How does one summarize and entire year in Japan in one simple web page? I mean, the journals I kept during my year in Japan are in excess of 400 pages themselves! One of these days, I will endeavor to type up those journals and compile them in to some sort of a book. A good title for them would be something like, “Memoirs of an Exchange Student”... I would have to change a lot of names to protect the innocent, but the story would be absolutely fascinating for sure.
The 1984-85 academic year ranks as one of the best years of my life for sure. I was in my junior year in college and I was kicking butt! Before college I was really very poorly prepared for higher education after a three-year break from high school (which I barely passed anyway!), but after some intense soul searching and catching up, I was getting the hang out of the college and academic scene and was pulling a 4.0 in all of my courses. Evidently my Japanese teacher, Mrs. Keiko Weitzman, noticed this and submitted my name to the international studies department which then notified me that I was eligible for a scholarship for a year studying in Japan!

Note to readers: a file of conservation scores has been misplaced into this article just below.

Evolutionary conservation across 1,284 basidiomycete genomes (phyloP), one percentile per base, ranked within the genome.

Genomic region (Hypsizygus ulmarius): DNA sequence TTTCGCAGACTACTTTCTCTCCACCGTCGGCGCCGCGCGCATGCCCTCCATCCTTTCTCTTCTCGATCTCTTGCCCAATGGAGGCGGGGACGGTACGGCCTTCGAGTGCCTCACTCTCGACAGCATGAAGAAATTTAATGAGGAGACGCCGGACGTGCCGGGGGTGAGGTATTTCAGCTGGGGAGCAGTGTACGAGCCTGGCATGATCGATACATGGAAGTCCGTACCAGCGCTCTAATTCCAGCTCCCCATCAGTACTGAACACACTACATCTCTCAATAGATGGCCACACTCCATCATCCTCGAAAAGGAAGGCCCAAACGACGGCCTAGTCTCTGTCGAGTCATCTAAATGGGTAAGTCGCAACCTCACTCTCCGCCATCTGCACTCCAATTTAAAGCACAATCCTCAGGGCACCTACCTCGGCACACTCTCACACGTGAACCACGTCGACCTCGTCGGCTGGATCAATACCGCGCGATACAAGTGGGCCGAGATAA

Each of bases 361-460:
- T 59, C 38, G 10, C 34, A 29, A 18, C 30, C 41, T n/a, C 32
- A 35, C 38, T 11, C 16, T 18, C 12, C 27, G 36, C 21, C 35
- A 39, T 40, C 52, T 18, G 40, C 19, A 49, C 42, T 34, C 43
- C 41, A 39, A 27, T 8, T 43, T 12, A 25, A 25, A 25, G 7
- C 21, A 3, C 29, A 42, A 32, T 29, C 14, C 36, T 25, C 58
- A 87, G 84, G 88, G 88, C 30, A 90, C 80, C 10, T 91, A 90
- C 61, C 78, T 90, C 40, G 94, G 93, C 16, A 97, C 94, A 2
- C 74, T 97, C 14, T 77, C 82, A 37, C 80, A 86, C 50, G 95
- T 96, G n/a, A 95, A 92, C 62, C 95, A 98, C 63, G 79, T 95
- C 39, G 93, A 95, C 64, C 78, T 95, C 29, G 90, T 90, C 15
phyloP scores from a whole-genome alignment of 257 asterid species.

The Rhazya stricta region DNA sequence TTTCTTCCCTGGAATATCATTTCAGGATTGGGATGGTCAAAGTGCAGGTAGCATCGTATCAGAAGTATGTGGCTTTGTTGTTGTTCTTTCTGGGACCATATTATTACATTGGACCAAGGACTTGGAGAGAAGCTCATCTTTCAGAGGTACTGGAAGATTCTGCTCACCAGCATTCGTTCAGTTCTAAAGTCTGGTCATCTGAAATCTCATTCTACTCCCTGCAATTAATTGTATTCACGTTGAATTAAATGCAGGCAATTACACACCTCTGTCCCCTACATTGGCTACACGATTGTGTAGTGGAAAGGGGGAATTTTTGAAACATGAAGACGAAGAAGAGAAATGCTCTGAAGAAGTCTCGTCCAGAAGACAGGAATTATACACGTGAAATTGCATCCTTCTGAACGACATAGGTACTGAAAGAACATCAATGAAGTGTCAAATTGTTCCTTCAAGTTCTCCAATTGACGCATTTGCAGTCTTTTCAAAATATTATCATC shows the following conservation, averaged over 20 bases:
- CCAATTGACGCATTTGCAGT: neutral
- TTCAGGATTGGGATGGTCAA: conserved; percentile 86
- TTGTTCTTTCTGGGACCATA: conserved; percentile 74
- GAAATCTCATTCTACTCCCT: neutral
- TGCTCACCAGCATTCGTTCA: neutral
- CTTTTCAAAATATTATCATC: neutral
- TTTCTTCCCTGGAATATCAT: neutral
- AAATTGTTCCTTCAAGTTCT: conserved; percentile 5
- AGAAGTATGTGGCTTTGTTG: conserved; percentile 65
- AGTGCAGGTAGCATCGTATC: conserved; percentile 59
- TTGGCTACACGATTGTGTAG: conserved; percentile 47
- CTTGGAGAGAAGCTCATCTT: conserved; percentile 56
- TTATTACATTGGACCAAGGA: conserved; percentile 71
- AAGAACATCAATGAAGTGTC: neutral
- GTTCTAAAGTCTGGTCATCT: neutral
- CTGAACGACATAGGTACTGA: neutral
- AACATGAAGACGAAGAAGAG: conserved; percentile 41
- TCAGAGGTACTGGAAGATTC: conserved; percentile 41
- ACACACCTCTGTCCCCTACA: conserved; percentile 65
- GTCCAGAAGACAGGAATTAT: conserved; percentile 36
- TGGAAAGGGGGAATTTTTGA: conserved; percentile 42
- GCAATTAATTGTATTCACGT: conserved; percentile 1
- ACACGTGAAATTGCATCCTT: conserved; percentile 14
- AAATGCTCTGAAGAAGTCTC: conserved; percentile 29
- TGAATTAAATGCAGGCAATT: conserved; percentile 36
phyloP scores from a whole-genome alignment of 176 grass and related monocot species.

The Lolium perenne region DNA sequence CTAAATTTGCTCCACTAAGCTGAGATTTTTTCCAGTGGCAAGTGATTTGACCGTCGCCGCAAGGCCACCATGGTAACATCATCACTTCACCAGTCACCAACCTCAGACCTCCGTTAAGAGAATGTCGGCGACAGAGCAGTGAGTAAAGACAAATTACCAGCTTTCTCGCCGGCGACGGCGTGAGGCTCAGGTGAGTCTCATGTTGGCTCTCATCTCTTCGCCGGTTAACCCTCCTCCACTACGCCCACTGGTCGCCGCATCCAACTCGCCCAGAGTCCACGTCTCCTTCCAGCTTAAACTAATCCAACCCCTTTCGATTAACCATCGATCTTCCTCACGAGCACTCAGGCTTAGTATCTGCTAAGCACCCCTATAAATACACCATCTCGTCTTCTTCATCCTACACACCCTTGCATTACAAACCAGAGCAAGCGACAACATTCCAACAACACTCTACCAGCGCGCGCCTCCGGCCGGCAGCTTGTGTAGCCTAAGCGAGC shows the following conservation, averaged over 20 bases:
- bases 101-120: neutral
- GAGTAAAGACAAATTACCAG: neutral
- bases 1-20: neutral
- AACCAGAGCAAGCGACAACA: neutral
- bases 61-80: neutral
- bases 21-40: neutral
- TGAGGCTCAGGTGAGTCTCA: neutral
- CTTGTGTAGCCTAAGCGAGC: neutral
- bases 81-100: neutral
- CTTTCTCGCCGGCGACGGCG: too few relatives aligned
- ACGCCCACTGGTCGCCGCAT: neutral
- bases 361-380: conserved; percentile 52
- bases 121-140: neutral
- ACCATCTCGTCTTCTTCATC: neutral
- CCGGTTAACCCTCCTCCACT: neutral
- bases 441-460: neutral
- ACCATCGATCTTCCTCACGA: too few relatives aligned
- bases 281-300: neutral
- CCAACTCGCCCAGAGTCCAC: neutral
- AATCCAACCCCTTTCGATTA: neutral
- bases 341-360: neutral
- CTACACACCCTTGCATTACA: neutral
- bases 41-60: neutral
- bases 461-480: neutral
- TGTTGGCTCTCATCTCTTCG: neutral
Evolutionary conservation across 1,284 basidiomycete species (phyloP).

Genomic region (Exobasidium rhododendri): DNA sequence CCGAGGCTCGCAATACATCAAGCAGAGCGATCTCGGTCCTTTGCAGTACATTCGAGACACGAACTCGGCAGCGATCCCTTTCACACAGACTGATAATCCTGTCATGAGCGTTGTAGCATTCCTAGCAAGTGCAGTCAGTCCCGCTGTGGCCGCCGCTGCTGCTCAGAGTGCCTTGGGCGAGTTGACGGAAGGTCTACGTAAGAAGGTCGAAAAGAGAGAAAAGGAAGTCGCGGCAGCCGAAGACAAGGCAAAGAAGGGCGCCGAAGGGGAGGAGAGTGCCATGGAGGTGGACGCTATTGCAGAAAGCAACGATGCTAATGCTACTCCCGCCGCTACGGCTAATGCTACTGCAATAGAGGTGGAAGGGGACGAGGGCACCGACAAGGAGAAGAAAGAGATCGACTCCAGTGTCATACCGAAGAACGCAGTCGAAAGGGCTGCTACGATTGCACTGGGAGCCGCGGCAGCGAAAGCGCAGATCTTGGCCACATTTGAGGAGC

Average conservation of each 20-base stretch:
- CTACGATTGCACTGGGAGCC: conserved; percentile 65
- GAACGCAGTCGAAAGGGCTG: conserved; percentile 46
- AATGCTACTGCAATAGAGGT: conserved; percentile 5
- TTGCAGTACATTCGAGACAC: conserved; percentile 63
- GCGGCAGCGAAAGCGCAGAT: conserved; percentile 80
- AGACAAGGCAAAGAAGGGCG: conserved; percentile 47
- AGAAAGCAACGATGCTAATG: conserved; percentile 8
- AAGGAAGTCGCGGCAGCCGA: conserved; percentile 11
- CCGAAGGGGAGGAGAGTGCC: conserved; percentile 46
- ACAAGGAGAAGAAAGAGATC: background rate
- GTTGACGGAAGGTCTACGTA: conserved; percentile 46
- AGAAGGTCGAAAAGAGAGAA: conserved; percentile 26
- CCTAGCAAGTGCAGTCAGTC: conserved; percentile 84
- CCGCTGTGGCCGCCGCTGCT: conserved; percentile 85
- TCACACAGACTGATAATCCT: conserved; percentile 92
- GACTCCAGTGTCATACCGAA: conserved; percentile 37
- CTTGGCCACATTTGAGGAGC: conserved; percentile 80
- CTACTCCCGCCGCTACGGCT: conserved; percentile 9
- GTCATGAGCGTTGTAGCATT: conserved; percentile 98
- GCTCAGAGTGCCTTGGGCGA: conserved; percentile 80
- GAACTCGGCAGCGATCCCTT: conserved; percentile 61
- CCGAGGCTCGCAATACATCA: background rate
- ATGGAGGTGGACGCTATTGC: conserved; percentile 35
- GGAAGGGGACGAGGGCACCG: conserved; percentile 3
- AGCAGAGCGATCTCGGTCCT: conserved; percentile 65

I had never even thought about such a thing. And now I was thinking about studying for a full year abroad and in Japan nonetheless. Hell, when I was searching for my foreign language requirement in college, Japanese wasn’t even my first choice! I tried to get in to Chinese language (there were a lot of cute girls in that class…) but it was full, so I had to "settle" on Japanese. And now I was looking at a letter telling me that I could potentially have a full year of study in Japan virtually fully-paid! It’ really didn’t take me that long to decide – I was going for it. Within a few short months and some simple hoops to jump through, I was on my way to Japan.
Next thing I knew, I was in a hotel in Yokohama, Japan spending a nice week with my girlfriend, Mieko getting the know the country a bit. I arrived a few weeks prior to my actual program start date due to her invitation. So with Mieko, I was introduced to Tokyo and Yokohama. We went to lots of pubs and sights and basically experienced the Japanese scene, which as all so new and different from this hick-Chicago-boy! We had a great time, but one of the highpoints of this time was when Mieko took me to meet Tomoko and see her “Buddha”. I wasn’t sure exactly why she wanted to take me to see someone’s Buddha, and the fact that we were traveling to Kamakura to see this Buddha was totally insignificant to me (I had never heard of the Kamakura Buddha at this point).